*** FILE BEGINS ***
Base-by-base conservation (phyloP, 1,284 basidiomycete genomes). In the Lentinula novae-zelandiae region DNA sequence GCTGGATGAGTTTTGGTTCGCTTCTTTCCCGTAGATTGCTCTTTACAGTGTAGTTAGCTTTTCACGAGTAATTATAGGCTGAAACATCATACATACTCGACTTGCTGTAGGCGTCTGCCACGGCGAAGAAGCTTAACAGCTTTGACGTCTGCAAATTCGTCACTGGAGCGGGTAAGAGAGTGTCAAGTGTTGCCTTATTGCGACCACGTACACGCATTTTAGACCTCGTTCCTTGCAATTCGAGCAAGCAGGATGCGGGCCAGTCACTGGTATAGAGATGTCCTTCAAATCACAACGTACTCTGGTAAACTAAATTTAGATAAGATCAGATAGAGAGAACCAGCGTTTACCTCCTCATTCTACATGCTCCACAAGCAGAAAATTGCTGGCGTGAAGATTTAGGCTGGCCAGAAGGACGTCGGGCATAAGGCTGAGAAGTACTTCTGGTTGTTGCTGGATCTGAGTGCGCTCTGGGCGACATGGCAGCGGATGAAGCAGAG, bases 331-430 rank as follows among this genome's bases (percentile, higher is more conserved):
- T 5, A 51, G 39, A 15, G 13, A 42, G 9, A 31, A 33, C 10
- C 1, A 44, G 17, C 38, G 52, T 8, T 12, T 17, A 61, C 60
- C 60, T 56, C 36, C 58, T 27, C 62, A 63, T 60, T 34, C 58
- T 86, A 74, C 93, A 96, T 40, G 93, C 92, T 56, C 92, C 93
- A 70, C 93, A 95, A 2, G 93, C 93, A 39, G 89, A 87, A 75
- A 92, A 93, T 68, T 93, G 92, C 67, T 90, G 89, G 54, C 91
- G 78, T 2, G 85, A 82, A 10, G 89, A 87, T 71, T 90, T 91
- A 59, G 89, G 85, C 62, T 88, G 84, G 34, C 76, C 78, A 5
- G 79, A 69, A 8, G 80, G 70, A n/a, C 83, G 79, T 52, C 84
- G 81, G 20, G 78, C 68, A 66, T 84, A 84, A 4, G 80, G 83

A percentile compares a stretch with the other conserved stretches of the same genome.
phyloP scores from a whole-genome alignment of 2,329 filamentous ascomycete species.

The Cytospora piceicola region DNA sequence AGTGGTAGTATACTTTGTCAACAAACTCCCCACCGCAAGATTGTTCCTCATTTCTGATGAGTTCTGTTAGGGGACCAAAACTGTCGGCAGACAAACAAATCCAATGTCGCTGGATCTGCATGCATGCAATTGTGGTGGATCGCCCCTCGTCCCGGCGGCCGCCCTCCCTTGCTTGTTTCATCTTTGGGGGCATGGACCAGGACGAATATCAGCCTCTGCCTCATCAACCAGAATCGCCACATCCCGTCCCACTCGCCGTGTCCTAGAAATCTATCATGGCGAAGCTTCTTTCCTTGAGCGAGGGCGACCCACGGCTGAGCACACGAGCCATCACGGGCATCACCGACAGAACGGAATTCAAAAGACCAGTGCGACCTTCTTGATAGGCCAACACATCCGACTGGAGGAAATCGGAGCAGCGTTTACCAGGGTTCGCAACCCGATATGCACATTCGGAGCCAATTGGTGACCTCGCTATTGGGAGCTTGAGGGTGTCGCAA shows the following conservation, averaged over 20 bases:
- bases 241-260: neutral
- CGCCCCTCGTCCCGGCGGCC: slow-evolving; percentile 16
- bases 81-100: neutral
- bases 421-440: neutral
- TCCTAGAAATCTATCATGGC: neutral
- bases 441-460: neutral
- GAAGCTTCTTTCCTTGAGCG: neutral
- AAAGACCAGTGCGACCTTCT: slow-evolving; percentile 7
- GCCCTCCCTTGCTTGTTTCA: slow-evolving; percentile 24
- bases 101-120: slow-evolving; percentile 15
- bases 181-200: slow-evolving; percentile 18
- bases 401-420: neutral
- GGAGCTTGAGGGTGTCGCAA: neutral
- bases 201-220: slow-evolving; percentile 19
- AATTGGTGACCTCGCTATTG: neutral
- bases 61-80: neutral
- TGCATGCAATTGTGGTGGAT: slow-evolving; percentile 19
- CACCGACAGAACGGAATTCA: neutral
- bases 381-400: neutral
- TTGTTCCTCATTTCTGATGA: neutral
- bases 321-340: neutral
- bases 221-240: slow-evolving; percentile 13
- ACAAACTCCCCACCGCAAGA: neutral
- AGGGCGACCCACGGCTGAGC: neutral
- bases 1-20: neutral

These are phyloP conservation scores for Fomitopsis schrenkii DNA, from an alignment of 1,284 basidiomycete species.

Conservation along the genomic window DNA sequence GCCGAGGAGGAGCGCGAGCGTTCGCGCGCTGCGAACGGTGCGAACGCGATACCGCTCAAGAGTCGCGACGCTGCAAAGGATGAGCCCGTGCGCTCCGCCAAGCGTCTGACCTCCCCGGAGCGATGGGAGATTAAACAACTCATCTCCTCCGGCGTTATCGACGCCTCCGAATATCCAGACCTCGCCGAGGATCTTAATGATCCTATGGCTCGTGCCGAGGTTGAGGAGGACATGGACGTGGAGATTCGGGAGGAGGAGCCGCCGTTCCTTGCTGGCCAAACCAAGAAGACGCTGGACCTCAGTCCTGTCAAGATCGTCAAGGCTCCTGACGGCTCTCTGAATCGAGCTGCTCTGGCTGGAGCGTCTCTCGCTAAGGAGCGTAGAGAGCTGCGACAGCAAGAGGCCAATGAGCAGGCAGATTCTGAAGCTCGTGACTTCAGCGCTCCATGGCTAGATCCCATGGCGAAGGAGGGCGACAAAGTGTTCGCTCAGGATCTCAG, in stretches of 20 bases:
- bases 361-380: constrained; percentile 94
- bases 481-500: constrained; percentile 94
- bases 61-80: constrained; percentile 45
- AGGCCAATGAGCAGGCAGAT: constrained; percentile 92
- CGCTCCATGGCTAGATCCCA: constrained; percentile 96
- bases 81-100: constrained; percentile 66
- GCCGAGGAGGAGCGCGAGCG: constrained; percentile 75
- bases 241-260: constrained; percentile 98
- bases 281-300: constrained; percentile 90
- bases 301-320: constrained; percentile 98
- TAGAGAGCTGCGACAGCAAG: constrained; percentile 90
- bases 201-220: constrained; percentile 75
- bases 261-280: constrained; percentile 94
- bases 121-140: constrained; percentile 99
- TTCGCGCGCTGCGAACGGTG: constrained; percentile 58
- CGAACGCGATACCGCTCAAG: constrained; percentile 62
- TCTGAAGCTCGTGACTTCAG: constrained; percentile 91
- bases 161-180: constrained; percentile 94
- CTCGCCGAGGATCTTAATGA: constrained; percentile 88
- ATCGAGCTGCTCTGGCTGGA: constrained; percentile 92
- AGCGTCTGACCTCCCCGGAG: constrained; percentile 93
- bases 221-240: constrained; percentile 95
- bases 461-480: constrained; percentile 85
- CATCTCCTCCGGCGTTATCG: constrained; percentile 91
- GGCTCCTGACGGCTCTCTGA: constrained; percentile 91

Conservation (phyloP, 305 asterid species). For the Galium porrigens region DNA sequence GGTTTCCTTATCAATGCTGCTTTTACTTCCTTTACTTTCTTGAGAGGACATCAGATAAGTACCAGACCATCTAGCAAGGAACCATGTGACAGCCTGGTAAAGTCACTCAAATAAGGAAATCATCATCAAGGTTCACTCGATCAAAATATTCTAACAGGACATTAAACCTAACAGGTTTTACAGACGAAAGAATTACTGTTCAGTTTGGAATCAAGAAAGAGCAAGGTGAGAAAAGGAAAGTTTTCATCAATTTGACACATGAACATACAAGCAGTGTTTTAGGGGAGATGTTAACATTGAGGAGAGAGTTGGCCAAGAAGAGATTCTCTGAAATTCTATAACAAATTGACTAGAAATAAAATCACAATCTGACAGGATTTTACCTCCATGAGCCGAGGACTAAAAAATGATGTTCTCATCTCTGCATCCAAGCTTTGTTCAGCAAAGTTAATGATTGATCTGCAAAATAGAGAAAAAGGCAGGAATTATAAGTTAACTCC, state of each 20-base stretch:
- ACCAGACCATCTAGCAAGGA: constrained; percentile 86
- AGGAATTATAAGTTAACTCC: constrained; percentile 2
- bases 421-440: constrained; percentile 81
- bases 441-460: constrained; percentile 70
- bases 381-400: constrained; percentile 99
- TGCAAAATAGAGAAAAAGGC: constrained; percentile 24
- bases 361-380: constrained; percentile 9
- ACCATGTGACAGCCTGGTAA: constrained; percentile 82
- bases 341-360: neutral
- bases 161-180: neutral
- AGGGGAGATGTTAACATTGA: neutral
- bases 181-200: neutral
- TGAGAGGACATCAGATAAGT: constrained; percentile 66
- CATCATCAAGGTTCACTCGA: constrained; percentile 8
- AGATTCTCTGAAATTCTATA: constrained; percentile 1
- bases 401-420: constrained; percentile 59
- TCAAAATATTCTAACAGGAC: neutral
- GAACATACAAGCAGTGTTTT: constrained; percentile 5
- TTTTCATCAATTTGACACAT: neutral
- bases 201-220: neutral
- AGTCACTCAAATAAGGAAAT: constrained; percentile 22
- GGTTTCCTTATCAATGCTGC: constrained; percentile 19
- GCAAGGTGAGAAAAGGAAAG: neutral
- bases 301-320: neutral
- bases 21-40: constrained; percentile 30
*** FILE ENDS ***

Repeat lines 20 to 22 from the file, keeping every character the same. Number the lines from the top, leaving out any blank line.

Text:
- bases 441-460: neutral
- GAAGCTTCTTTCCTTGAGCG: neutral
- AAAGACCAGTGCGACCTTCT: slow-evolving; percentile 7